Hot Cross Buns

I introduced Night Owl to my parents for the first time last weekend – can you believe it? I have never introduced a person I’m dating to my parents before.

It’s a little scary letting go of certain feelings that you have felt for a long duration of time. For example, I entered into my current relationship a little over two years ago. After a few years of searching for that elusive emotional combination of head-over-heels contentment and joy, I found it in a package that I had not been expecting – i.e. a woman. Love can be found in the most unexpected of forms, and when I realised that it didn’t seem to fit the traditional expectations that I had been raised with, I more or less panicked. Cue a very rough first few months of dating.

My emotional turmoil managed to level out as I was committed to making this relationship work; something very new to me after a few years of ‘sowing my oats’ shall we say. But that underlying fear of how my parents would react always lurked just under the surface. Since before the relationship started, both parents were already spending their time predominantly overseas but the level of contact became even less, as I was unwilling to reveal too much about what I was doing on a day to day, weekly or even monthly basis.

Two years of stress – I probably gave myself a stomach ulcer as a result of it – and then when I finally summoned up the nerve to tell them on the first day of their return to Sydney a month ago…. it was fine. They even messaged me a couple of days after I broke the news, asking when they would be having lunch with my “new friend.” Night owl and I were off to Hong Kong for our two year anniversary, so we held a yum Cha brunch to do the official introduction the weekend after our return. 

For all my fretting, my fears were unfounded, and after night owl and I returned home, I went about making these buns to knead out some of my thoughts. While I understand that it may seem incredibly bizarre that I’m talking about my same sex relationship in a post about hot cross buns, there is something amazingly remedial and therapeutic about the act of kneading – whether it be bread or pasta.

Hot cross buns are a favourite of Night Owl’s, and I found this recipe easily enough off The original recipe says to just add the currants as they are, but I decided to soak the currants overnight to make them deliciously plump and juicy. I really feel that it made a big difference, but it made the currants swell to a degree that they almost took over the whole recipe, meaning that it was more of a ‘currants with some bread’ rather than ‘bread with some currants’! I would probably reduce the amount of dried fruit next time round, or try the recipe with dark chocolate chips.
To make 12 buns, you will need:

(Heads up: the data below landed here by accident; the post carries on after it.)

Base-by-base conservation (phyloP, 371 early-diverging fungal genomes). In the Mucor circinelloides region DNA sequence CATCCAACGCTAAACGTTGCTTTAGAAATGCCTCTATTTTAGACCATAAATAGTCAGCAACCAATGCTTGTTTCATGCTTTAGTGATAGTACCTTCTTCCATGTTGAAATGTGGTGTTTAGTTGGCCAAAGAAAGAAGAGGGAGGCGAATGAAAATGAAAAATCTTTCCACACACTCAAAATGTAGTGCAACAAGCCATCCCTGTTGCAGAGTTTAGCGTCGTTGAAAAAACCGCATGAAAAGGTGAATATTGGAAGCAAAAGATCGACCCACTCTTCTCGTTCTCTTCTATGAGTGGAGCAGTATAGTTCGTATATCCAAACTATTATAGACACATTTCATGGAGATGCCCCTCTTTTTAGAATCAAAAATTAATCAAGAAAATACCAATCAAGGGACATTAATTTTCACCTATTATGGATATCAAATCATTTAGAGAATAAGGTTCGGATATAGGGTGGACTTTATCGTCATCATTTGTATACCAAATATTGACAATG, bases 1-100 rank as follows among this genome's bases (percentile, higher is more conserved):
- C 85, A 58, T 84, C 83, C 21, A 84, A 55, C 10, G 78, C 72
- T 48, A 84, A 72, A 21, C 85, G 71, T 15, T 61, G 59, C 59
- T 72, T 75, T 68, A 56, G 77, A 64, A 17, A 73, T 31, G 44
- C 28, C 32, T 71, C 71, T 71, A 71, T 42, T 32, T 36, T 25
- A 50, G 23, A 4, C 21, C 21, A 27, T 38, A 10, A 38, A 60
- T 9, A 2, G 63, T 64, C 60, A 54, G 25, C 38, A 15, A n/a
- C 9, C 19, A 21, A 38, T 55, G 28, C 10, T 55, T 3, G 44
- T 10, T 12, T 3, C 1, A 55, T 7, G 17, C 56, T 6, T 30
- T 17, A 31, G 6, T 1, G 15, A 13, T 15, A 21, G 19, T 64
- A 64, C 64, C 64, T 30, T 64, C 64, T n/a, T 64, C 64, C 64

• 35ml boiling water;
  • 1 dash Solerno or other orange liqueur;
  • Juice of half an orange;
  • 3/4 cup currants;
  • 4 cups plain flour (for bread);
  • 2 x 7g sachets of dried yeast;
  • 1/4 cup caster sugar;
  • 1+ 1/2 teaspoons mixed spice;
  • Pinch salt;
  • 40g butter;
  • 300ml milk;
  • 2 eggs, lightly beaten.

Flour paste

  • 1/2 cup plain flour;
  • 4-5 tablespoons water.


  • 1/3 cup water;
  • 2 tablespoons caster sugar;
  • Butter, to serve.

The evening prior to making, add the currants to a small bowl and pour over the boiling water, Solerno and orange juice. Stir, wrap in cling film and allow to soak overnight at room temperature.

Combine the flour, yeast, sugar, mixed spice and currants in a large bowl. Melt the butter in a small saucepan over medium heat, add milk. Heat for one minute or until lukewarm. Add the warm milk mixture and eggs to the currant mixture. Use a flat bladed knife to mix until the dough comes together. Use clean hands to continue mixing to form a soft dough.

Turn the dough out onto a floured surface. Knead for ten minutes or until the dough is smooth. Place into a lightly oiled bowl and cover with cling film. Set aside in a warm, draught free place for one to one and a half hours, or until the dough doubles in size.

Line a large baking tray with non-stick baking paper. Punch the dough down to its original size. Knead for thirty seconds on a lightly floured surface until smooth and divide into 12 even portions. Shape each portion into a ball. Place balls onto lined tray, about one centimetre apart. Cover with cling film and again, set aside in a warm, draught free place for thirty minutes or until the buns double in size. Preheat the oven to 190 degrees Celsius. 

Make the flour paste by mixing the flour and water together in a small bowl until smooth; add more flour and/or water as necessary. Spoon into a snap lock sandwich bag, snip off a corner of the bag and pipe the flour paste over the top of the buns. Bake for 20-25 minutes , or until the buns sound hollow when tapped. 

Make the glaze by combining the water and sugar in a small saucepan over low heat. Stir until sugar dissolves and bring to the boil. Boil for three to four minutes. Brush warm glaze over the warm hot cross buns. Serve warm with lots of butter!

Buns are their best when fresh, or slice them in half and wrap firmly in cling film before feeezing. Frozen buns will last up to a weekend best way to reheat them is on an open sandwich press! 😉

4 Comments Add yours

  1. forfoodssake says:

    Glad to hear it all went well with the parentals 🙂 Feel free to ship some of these hot cross buns to Concord, they look delicious 🙂


  2. violetannie63 says:

    I am trying not to look at these delightful hot cross buns because I am off bread (sigh…) but will store the recipe away in my brain for another time. Good luck with your continuing relationship with Night Owl – glad your parents were ok about everything. I say Love is Love and wherever you find it (or who you find it with) should be nobody else’s business! 🙂

    1. Thanks for your support 🙂 🙂

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